Aside from the overly-sensitive reaction to mindless comments from these people, the vast majority of whom made no attempt to contact me at all during the previous months, the morning was relatively pleasant. I caught up with people I had been missing, said goodbye to people I knew I'd never see again and ate a really yummy cupcake. But it was a detached pleasant; kind of like running into an old friend from high school that you really sort of forgot until they were standing there in front of you. You catch up, talk about old times & promise to keep in touch when you know damn well you'll never call or email and most likely never cross paths again.

My office looked exactly as I left it on January 13th. The paperwork on my desk was in the exact same spot; the voice mail light was flashing on my phone (I never checked my work voice mail, ever); the big bag of chocolate bribes was still in the third drawer down. It was eerie. The only sign of any time having passed was the fact that the humidity of the room (it was like a swamp in there) had turned all the paper damp and curling up at the ends. I threw a lot of stuff away without really looking at it & gathered up some personal stuff.

After the picnic, I drove home with my baby and the wedding pictures I retrieved from my office, feeling....nothing. I expected to feel a sense of sadness. I was closing a door. Officially I am "taking a year's leave of absence", but I have a strong suspicion that that year will stretch into either several years or a new career. I am usually a sentimental sap, tearing up at anything that remotely looks like a goodbye. But leaving the school felt like nothing but relief and freedom. I don't even feel like the same person who used to work there.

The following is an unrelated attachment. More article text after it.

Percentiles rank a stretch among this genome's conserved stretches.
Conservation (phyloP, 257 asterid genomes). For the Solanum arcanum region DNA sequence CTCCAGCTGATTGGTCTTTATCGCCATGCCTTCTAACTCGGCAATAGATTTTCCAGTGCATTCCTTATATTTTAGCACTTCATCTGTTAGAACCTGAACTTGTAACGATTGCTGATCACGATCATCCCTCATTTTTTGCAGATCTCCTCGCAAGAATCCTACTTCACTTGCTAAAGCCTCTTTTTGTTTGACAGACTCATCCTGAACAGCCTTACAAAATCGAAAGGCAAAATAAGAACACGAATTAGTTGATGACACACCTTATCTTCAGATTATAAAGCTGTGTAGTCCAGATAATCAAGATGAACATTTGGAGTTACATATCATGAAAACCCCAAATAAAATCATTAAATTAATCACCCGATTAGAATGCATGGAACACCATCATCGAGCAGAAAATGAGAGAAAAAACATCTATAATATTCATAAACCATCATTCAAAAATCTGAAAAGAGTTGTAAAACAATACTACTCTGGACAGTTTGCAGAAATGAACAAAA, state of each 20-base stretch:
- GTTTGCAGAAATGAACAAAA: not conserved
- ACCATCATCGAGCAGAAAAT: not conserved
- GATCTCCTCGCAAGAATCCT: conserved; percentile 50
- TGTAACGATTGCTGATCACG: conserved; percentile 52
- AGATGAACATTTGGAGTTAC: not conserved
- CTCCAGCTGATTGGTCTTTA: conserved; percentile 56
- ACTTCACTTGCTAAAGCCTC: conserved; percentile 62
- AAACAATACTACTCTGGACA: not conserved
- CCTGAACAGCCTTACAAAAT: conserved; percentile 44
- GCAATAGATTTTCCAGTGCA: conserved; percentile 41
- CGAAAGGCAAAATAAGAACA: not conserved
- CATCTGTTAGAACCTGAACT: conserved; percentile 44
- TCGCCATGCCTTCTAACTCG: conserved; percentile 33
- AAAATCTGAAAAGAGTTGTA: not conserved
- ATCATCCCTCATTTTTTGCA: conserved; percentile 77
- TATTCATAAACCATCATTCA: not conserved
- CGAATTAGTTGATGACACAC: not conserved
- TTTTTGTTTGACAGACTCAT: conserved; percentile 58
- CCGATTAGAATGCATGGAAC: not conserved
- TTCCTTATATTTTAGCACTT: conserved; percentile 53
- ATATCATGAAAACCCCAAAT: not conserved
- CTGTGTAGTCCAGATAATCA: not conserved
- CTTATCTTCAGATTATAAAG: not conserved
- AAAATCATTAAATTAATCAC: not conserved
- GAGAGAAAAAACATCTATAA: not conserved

I realized as far as change goes, I may as well have been wrapped up in a cocoon during the 4 months I spent in bed because who I was and who I am today are as different as catepillar and butterfly.

3 comments:

miraclebaby said...

I can so relate to feeling like you are not the same person. So many things about me are changing that I can't even describe it.

I hope you enjoy the year off and whatever comes after it. You know what I say about bedrest? You really get to know the people who really care, the people you can be honest with, and the people that you would rather never have around....

Considering the crappy cervix issue, I think you did a fantastic job gestating!!! For getting a rescue cerclage, I must say, most people don't have success with them as they are generally more successful when done between 12 & 16 weeks. I think it's amazing you carried him as long as you did. Away, guilt, away!

Amy said...

Shiiiiiit. You gestated amazingly well. You got him to the safe zone and he was FINE when he was born.

So he's little. OK people, he's a baby. They're all little. People are dumb.

I remember going back to work and how odd it was. One day, I stopped logging in to IM and another day six months later, I logged in again and started working. It was surreal.

Enjoy the time at home. I wondered if you would be going back in the fall. Maybe in our next careers, you and I can co-author a witty expose on cerclages and bedrest.

Tina said...

I am delurking (finally) to tell you I am so amazed how well you have handled all this. Also, I had to share with you, I taught for 5 years before I had my first child. I also took a year off, but knew I would not go back. I miss teaching, but I don't miss the paperwork, the State Department, the rules, the discipline, etc. I am staying home with the boys now, but when I'm ready to go back to work, it will be another field. And I felt the same way you did. And finally, I promise, this baby thig does get easier. My baby is five months, and today I realized how BIG he'd gotten! Shesh, all those cliches are true, it does go so fast.